Thursday, February 11, 2010

Thank you, Mr. Kim

I'm thankful that I get to work with people who are awesome.

One of my coworkers, Jason Kim, has a great eye for appeal and design, and he spent about 20 minutes helping me out by drawing over my design.  He always notices seemingly insignificant things that in the end make a drawing much stronger.  Click the image below for an animation showing the transition from my original drawing (blue) to his fixes (red) to see what I'm talking about.
Just for the record, Jason suggested that I put some feet poking out of the end of the dress, a suggestion I ignored for reasons I'll explain later.  So if it looks funny without them, that's my fault.

Speaking of which, do you ever wish that people gave more critiques on art blogs instead of just digital high-fives?  I used to go to some art forums and I liked the positive criticism and exchange of ideas there.  But I understand why it's not the same with blogger---it's missing is the constancy of conversation threads, where it's easy to keep track of dialogue you're interested in (and interesting comments don't quickly get swept away by new posts).  Maybe someday someone will come up with a hybrid solution that can satisfy both needs.


  1. I agree. I dont post in forums for the same reason. Too many bouncing emonicons and beer mugs, no substance. Also, Its a little embarassing to hear the unrestrained vocabulary people use for good or bad comments.

  2. The advices of your friend jason are more stylizes.
    .I like your original draw Sam , but his modifications are better

  3. woah, that was very awesome, thanks for sharing

  4. Jason is the man.
    Yeah, I agree there is a major lack of constructive criticism on blogger. My excuse is that I'm in awe of all the work I see on these blogs....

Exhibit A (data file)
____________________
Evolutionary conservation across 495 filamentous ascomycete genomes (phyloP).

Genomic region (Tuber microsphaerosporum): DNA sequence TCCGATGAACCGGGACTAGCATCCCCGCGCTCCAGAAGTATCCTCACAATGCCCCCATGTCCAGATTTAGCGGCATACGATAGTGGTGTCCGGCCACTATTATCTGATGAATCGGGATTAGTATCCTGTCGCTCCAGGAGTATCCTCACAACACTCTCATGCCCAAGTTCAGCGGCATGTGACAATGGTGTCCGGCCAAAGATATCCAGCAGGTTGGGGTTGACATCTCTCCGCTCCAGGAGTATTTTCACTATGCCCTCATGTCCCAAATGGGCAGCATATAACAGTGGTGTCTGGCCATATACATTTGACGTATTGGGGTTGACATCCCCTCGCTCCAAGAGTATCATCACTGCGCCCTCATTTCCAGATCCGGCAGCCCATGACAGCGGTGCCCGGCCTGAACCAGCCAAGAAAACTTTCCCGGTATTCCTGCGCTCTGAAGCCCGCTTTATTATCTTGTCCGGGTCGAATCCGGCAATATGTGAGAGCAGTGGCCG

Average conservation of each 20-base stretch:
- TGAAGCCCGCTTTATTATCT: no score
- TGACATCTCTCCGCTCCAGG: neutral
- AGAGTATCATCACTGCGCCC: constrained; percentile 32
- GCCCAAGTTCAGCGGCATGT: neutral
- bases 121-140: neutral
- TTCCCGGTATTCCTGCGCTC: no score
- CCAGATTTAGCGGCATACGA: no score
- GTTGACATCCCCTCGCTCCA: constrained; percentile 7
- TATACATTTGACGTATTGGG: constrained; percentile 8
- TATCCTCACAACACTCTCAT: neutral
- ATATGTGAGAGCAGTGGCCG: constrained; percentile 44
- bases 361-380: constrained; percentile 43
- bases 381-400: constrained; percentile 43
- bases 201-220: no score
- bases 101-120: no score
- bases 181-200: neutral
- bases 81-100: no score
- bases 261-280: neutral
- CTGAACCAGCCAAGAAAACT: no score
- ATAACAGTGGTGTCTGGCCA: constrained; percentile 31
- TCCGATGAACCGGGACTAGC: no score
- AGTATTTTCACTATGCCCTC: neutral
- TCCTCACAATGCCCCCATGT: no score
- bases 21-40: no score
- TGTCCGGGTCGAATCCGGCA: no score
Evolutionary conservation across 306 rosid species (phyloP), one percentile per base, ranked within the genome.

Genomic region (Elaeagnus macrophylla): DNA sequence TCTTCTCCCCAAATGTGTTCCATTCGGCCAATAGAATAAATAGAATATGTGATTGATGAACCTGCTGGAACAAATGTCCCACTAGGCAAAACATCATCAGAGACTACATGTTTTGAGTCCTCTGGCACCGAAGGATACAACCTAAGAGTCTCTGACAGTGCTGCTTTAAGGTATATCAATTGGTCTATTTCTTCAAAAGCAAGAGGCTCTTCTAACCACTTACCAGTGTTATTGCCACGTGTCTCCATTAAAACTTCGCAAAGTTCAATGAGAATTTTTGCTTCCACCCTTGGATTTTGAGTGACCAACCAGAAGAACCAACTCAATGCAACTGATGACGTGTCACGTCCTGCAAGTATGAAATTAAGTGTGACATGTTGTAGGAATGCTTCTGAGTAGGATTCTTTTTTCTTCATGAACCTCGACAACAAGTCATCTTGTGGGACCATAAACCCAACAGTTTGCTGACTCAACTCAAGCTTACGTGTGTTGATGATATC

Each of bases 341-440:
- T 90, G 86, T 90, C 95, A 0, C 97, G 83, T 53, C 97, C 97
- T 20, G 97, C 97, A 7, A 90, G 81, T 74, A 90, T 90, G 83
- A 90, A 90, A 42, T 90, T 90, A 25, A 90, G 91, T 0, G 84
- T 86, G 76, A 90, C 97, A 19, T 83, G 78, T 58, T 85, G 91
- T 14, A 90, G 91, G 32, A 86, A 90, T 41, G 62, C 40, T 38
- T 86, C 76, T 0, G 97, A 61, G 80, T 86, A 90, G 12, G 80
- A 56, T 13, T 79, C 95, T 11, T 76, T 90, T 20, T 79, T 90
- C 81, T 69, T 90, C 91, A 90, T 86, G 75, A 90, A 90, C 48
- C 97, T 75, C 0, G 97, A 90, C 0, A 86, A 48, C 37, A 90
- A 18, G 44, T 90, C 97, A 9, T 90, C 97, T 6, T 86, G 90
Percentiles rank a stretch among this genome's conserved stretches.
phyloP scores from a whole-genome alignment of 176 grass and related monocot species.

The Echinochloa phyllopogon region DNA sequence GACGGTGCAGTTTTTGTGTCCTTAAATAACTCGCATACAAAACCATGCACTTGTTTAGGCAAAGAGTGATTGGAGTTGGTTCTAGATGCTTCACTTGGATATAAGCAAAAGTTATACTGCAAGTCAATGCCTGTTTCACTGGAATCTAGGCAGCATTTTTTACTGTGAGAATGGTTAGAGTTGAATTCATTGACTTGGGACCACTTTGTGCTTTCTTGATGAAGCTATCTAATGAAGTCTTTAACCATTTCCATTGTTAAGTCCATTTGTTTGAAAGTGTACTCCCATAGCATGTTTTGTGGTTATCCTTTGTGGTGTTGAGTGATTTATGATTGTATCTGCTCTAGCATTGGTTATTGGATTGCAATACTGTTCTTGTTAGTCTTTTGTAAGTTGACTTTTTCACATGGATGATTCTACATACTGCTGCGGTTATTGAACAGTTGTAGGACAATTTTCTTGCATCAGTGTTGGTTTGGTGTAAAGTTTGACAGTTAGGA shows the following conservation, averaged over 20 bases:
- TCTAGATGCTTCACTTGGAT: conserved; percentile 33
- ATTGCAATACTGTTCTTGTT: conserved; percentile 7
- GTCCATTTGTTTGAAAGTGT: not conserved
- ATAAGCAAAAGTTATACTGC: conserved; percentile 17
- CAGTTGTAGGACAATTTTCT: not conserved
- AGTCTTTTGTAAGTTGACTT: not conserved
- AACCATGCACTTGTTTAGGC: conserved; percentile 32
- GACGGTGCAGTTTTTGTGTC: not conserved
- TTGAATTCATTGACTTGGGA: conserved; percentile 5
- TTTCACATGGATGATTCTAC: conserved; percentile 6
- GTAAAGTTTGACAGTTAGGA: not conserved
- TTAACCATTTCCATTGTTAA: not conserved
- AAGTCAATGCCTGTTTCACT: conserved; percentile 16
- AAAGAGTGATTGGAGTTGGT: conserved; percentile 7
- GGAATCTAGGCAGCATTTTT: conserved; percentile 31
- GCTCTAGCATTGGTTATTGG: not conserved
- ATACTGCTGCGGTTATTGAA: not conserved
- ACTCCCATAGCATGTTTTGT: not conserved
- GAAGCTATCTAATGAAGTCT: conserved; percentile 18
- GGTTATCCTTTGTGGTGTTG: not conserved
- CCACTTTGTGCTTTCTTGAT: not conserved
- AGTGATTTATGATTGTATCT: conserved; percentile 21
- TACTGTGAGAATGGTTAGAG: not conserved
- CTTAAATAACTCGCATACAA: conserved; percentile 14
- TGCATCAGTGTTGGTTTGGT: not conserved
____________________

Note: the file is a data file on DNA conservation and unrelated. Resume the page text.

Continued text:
5. The lack of conversation threads is a good hypothesis, it never occured to me before. But it also might be that the audience on blogs is different than that on forums. Not sure if you have done this in the past, but you could always tell people that you're looking for constructive criticism.

    love your work. by the way.

  6. Arturo: Maybe you're right, it was emoticons that killed forums! I actually think the real reason is most forums are a victim of their own popularity---the more people you bring in, the more likely you are to get a few idiots who are really vocal.

    Thanks Jose and Kendra!

    Aaron: I often feel the same way, but even when I do have a critique I don't dare share it because I don't want to look like the jerk in the midst of the "Dood yrso awesum!"s.

    Alexis: I think asking for criticism would probably generate some good feedback, but most people just fire their comments off and forget about them so it doesn't encourage the type of exchanges that really make critiques work (e.g. Someone gives a critique, but you ask for clarification, but you never hear from them again).

  7. Anonymous1:19 PM

    I think that gif animation was helpful in showing what you’re talking about. It looks like he made all or most of the straight lines into curved lines, making everything appear slightly circular or round. I can kind of see how that would make it can make it more appealing. But, I’m still learning. Thanks for sharing once again.

  8. So beautiful blog !!!

  9. This is going to sound silly... But can you tell me what you mean by appeal and design? I was told the other day by a teacher I was asking for help that I have a great sense of appeal and design, but I don't really understand what he means. It's hard to improve on everything else I want to improve when I don't know what I'm doing-- right? And I can't even hope to replicate it when I'm told "You just have a good eye for it,"

  10. I had a teacher in school that did the same thing. He would take the sad work I had created and trace over it and create what my brain wanted my hand to do but didn't have the skill at the time. It was still my creation, he just helped get to a better result faster.